Institution-wide ORCID Adoption Test in U.K. Shows Promise

Via Gary Price’s announcement on InfoDocket comes word of a cost-benefit analysis for the wholesale adoption of ORCID identifiers by eight institutions in the U.K. The report, Institutional ORCID, Implementation and Cost Benefit Analysis Report [PDF], looks at the perspectives of stakeholders, a summary of findings from the pilot institutions, a preliminary cost-benefit analysis, and a 10-page checklist of consideration points for higher education institutions looking to adopt ORCID identifiers in their information systems. The most interesting bits of the executive summary came from the part discussing the findings from the pilot institutions.

Perhaps surprisingly, technical issues were not the major issue for most pilot institutions. A range of technical solutions to the storage of researchers’ ORCID iDs were utilised during the pilots. … Of the eight pilot institutions, only one chose to bulk create ORCID iDs for their researchers, the others opted for the ‘facilitate’ approach to ORCID registration.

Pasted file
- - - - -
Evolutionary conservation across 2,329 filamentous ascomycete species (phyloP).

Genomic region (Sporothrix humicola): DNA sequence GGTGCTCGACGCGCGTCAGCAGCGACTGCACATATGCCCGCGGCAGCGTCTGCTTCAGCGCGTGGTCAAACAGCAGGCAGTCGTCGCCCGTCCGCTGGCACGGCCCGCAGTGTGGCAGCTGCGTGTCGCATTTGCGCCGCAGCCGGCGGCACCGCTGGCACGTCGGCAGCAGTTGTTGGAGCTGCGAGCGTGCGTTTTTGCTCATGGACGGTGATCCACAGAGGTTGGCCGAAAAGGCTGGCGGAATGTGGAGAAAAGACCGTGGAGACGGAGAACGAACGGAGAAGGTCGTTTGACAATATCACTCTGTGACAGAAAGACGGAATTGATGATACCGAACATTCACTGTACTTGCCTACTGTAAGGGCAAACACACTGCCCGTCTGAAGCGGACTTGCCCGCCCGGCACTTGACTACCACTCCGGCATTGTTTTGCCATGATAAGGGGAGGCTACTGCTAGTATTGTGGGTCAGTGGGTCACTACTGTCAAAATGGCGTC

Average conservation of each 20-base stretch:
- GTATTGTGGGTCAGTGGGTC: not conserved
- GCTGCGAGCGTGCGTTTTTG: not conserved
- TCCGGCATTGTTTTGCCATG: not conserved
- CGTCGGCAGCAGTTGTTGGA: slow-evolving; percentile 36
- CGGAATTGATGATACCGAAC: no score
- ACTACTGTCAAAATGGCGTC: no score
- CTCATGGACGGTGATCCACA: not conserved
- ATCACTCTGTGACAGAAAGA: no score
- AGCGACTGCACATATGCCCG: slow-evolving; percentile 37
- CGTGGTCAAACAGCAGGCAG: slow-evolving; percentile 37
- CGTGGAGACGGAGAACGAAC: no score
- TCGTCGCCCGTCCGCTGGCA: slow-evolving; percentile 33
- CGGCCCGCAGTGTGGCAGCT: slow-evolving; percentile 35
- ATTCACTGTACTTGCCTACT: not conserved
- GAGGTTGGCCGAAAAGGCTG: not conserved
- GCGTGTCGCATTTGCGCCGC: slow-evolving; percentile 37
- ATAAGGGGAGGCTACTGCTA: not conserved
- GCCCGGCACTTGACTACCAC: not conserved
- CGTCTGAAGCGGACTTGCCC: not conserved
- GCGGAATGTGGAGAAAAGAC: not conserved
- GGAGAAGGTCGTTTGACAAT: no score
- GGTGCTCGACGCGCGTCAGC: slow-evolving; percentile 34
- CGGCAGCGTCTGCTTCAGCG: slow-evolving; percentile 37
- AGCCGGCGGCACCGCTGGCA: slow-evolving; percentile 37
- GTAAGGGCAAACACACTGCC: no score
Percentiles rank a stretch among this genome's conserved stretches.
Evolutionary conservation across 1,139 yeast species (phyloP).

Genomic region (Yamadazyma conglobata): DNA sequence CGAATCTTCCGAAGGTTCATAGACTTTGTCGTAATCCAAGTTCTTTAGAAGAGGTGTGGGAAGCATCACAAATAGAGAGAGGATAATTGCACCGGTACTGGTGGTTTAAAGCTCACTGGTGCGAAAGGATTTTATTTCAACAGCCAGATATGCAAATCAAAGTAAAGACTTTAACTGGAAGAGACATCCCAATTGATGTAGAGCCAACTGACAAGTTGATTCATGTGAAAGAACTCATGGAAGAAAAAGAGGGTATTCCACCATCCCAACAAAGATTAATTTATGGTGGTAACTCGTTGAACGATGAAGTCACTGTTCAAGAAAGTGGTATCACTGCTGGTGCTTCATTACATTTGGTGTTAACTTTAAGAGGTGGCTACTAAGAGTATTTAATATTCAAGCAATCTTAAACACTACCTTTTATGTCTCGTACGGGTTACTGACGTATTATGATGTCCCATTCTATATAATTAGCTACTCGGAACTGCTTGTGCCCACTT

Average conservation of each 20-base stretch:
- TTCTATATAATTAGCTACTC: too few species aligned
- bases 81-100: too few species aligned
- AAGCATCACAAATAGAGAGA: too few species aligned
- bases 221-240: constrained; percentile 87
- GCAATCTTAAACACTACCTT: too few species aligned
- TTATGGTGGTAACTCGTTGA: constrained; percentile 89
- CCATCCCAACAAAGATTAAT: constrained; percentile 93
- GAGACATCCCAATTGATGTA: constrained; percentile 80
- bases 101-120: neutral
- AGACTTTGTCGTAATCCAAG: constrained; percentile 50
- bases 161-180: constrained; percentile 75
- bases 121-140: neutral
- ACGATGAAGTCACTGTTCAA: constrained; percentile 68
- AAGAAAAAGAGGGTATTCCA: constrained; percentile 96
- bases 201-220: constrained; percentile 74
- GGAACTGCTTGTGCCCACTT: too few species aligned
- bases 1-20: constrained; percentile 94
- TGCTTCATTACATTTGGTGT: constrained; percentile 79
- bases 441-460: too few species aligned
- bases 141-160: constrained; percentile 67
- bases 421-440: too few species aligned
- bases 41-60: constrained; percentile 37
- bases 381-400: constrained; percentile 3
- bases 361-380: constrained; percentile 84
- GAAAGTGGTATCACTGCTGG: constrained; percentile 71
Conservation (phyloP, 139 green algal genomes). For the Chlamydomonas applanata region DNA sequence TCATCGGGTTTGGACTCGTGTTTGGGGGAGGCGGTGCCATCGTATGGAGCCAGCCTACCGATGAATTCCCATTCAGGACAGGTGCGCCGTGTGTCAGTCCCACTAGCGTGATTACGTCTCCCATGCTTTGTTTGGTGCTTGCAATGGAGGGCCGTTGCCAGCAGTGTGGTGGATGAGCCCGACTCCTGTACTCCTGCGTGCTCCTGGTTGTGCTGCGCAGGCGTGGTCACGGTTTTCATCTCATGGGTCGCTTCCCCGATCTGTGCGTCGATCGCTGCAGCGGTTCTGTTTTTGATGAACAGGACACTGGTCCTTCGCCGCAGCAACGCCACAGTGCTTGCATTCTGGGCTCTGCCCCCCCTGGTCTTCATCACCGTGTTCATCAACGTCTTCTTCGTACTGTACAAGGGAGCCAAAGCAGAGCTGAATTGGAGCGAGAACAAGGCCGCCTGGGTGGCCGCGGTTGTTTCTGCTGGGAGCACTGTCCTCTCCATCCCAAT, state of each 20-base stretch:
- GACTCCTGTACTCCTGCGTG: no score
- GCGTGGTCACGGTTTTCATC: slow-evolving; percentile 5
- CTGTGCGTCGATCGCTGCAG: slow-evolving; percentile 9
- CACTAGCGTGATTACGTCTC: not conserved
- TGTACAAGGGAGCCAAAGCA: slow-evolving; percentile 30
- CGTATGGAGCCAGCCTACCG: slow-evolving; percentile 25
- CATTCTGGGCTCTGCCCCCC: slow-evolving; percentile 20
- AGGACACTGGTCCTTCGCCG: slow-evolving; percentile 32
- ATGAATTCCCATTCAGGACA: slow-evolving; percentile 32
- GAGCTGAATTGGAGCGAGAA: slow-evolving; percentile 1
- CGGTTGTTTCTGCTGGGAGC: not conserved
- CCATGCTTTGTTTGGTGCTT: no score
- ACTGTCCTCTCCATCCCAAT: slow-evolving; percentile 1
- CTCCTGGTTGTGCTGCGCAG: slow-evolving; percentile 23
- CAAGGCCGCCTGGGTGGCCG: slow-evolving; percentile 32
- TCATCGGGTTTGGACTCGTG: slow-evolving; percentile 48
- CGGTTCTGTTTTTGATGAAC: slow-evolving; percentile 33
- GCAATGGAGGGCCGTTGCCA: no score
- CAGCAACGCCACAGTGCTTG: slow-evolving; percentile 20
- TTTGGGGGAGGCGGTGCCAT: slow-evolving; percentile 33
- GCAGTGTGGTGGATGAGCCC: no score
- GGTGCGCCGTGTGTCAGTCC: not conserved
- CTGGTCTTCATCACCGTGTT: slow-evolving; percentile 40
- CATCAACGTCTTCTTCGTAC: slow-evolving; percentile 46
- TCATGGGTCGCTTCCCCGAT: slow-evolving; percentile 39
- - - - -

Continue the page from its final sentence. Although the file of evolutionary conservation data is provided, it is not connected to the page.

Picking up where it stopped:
Most pilot institutions found it relatively easy to persuade senior management about the institutional benefits of ORCID but many found it difficult to articulate the benefits to individual researchers. Several commented that staff saw it as ‘another level of bureaucracy’ and it was also noted that concurrent Open Access (OA), REF and ORCID activities can make the message confused, as they overlap. … Clear and effective messages (as short and precise as possible), creating a well-defined brand for ORCID and the targeting of specific audiences and audience segments were identified as being especially important.

One thing I found surprising in the report was the lack of the mention of the usefulness of ORCID identifiers in the linked data universe. The word “linked” appeared six times in the report; five of the six mentions talk about connections between campus systems and ORCID. It would seem that some of the biggest benefits of ORCID ids will come when they appear as the object of a subject-predicate-object triple in data published and consumed by various systems on the open web. That is, part of the linked open data.